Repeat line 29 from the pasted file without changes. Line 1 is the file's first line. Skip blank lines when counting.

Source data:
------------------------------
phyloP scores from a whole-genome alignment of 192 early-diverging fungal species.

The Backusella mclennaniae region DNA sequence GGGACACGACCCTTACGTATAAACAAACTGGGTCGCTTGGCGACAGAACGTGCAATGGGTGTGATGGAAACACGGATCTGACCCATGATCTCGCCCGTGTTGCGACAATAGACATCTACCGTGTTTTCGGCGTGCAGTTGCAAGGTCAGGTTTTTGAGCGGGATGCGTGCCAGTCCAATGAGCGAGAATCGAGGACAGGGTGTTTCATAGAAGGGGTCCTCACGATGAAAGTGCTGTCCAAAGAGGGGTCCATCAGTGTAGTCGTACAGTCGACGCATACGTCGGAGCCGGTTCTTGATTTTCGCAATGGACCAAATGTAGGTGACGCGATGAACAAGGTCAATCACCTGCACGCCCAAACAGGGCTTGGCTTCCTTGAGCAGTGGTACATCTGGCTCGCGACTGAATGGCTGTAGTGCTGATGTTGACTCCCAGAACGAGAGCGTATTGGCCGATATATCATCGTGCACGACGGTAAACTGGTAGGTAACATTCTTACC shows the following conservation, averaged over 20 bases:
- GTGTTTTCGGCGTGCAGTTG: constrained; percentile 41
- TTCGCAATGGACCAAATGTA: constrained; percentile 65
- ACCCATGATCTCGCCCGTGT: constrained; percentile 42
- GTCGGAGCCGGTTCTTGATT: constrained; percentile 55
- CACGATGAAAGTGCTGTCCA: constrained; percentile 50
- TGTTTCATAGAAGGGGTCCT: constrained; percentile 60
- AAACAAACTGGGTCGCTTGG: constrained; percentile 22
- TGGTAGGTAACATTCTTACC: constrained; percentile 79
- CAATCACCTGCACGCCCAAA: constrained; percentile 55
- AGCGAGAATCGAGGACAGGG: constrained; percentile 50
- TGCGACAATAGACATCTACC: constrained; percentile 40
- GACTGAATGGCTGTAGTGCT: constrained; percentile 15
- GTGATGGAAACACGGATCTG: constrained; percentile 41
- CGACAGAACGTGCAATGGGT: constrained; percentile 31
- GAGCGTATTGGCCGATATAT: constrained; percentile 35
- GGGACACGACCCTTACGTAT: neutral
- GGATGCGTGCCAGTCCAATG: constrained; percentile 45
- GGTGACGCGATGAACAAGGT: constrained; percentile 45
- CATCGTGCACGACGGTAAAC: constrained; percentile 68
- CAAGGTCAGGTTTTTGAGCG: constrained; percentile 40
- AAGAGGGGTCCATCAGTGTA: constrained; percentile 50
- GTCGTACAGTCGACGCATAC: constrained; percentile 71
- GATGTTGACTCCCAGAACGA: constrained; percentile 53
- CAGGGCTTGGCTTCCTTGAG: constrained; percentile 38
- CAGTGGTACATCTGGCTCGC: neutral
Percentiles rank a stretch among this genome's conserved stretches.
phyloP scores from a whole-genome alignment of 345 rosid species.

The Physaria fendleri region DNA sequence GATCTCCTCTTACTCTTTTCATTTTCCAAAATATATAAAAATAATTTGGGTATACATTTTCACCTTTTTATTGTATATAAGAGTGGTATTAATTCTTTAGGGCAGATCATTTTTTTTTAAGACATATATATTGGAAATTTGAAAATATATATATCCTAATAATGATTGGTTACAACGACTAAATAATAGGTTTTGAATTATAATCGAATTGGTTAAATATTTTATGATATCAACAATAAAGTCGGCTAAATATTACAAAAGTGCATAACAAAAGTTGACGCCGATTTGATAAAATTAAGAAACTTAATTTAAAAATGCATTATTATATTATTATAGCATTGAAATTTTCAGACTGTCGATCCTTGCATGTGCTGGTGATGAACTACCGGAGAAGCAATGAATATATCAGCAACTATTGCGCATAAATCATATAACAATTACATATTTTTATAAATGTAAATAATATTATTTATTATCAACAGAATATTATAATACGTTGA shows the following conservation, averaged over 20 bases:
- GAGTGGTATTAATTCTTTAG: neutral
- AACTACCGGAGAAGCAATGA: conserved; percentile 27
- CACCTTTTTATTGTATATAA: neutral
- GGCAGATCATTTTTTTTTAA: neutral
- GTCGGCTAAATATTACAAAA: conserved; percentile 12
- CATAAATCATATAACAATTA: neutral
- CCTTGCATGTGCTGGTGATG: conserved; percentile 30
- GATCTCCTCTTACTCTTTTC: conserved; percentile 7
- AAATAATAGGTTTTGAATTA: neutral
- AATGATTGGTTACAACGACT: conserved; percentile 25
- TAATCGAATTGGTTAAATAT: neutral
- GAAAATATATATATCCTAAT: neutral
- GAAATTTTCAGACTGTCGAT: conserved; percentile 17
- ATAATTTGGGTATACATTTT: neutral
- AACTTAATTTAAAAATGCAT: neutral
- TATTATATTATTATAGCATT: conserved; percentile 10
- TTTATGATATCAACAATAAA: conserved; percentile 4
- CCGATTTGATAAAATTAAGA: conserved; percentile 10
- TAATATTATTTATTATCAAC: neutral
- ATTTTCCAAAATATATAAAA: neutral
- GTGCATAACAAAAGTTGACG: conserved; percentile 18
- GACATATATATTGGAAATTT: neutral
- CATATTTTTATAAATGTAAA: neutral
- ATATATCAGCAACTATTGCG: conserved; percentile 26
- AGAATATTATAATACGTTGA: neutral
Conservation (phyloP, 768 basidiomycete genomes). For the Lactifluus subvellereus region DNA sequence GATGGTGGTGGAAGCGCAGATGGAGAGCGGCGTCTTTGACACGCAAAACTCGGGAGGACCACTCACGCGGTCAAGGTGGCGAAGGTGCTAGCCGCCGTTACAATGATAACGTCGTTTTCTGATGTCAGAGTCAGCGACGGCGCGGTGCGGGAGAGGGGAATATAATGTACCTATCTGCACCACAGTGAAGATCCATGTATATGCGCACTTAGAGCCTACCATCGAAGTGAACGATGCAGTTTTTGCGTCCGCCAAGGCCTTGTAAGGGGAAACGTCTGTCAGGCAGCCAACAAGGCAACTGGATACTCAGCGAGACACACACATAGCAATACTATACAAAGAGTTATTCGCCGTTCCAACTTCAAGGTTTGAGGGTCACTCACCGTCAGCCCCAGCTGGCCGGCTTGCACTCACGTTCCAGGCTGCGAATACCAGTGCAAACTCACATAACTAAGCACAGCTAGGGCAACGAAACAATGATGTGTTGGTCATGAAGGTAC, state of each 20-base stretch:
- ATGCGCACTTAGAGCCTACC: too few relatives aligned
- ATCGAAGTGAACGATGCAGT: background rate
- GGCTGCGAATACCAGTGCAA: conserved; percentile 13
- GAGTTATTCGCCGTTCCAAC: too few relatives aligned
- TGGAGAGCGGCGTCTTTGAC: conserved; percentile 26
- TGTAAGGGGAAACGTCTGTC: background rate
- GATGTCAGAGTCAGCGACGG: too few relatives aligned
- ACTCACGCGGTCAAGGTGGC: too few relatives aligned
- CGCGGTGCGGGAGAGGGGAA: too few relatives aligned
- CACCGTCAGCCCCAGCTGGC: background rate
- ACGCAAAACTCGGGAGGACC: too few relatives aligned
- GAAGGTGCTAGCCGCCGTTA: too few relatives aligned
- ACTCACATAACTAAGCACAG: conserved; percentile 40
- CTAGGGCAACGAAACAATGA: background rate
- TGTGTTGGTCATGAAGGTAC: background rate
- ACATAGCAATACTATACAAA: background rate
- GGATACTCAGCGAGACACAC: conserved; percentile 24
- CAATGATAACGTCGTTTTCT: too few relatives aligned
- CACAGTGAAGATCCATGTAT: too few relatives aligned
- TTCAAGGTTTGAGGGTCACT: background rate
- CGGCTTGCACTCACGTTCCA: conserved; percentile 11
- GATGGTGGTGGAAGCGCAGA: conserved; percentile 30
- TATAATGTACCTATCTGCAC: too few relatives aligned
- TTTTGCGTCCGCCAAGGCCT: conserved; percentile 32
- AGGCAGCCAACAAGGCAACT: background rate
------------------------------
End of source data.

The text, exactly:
phyloP scores from a whole-genome alignment of 345 rosid species.